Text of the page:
Friday, September 25, 2009

Making Your Money Go Farther

This guest post is by Tisha Tolar, a writer for, where she provides information about credit card consolidation, debt relief and how to get out of debt.

With falling stock prices and job layoffs, stretching your money is more important now than it has been in many years. Budgeting is a common technique for managing money; yet many people find the budgeting process too convoluted. The spreadsheets and receipts become overwhelming.

With any system, if it becomes too much work, you quit doing it. The solution for finding the right way to track your spending involves creating a system that is simple and easy to use with no more than one or two steps.

Instead of using a combination of credit cards, checks, debit cards and cash, use an envelope system. The envelope system involves the use of only cash. This system pays for expenses such as food, haircuts, entertainment, gasoline, gifts and clothing. It generally does not cover fixed expenses such as mortgage, utilities, and telephone, tuition and loan payments. Here is how it works:

Determine how much money you should be spending or have available to spend each month. Note that the amount should not exceed the disposable income you have available after paying your fixed expenses.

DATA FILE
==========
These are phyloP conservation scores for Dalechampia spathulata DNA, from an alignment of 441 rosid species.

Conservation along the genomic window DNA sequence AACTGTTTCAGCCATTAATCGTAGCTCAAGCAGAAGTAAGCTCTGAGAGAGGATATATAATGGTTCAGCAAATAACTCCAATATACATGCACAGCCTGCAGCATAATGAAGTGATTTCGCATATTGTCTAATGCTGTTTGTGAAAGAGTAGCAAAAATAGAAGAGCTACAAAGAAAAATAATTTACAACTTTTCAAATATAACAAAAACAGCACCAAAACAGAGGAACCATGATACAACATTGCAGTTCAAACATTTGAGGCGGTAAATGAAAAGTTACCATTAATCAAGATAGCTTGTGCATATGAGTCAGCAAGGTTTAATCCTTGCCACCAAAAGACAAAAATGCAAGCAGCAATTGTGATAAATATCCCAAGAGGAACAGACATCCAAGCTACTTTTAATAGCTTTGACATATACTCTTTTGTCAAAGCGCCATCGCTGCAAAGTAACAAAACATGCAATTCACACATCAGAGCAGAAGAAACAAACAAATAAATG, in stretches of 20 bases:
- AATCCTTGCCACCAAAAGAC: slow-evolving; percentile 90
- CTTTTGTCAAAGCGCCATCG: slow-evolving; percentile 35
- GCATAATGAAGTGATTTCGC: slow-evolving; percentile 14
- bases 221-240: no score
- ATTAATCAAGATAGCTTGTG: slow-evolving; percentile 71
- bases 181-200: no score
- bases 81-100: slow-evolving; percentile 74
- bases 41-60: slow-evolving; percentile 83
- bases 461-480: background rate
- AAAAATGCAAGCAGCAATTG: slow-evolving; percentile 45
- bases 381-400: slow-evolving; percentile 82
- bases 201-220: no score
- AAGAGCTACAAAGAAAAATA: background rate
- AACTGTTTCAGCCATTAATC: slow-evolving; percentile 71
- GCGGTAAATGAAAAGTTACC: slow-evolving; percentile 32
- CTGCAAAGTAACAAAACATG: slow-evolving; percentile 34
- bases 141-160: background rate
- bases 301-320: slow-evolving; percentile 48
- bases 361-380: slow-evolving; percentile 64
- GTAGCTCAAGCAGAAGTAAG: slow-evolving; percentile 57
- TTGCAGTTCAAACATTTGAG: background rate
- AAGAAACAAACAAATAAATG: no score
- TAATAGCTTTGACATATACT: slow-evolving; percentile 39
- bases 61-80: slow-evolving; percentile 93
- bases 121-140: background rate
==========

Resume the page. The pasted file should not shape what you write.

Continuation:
To arrive at this amount, subtract your monthly fixed expenses from your monthly income. The amount left is your disposable amount.
Divide your monthly disposable amount of money by four. This is how you arrive at your weekly budget.
Put cash in an envelope equal to the weekly amount you set aside.
For one week, all the money you spend comes from the cash in the envelope. This means you will not be using credit cards, debit cards or writing checks. This also means you don’t have to transfer the information from your receipts to a gad-awful spreadsheet.
At the end of the week, any leftover funds can be set aside for emergencies or larger purchases. Another option is to move the leftover money into next week’s envelope.

The cash envelope system will stretch your money as it will force you to become more aware of how you spend your money. For example, if it is Tuesday and you only have $20 left for the rest of the week, you might decide to forgo going out for lunch and instead swing by home to eat leftover pizza from last night.

As you use the cash envelope system you will likely become more familiar with the concept of cash flow. For instance, if you buy $50 of groceries on Monday and by the end of the week, your family will only eat $20 of those groceries purchased, you have an extra $30 of food sitting on your pantry shelves. That same $30 could have been used on Thursday for haircuts or an evening at the movie theater.

In addition to helping you determine what is truly valuable in your life, this thought provoking system will stretch your dollar, put you in control and leave you feeling much better about yourself.

This guest post is by - Tisha Tolar is a writer for, where she provides information about credit card consolidation, debt relief and how to get out of debt.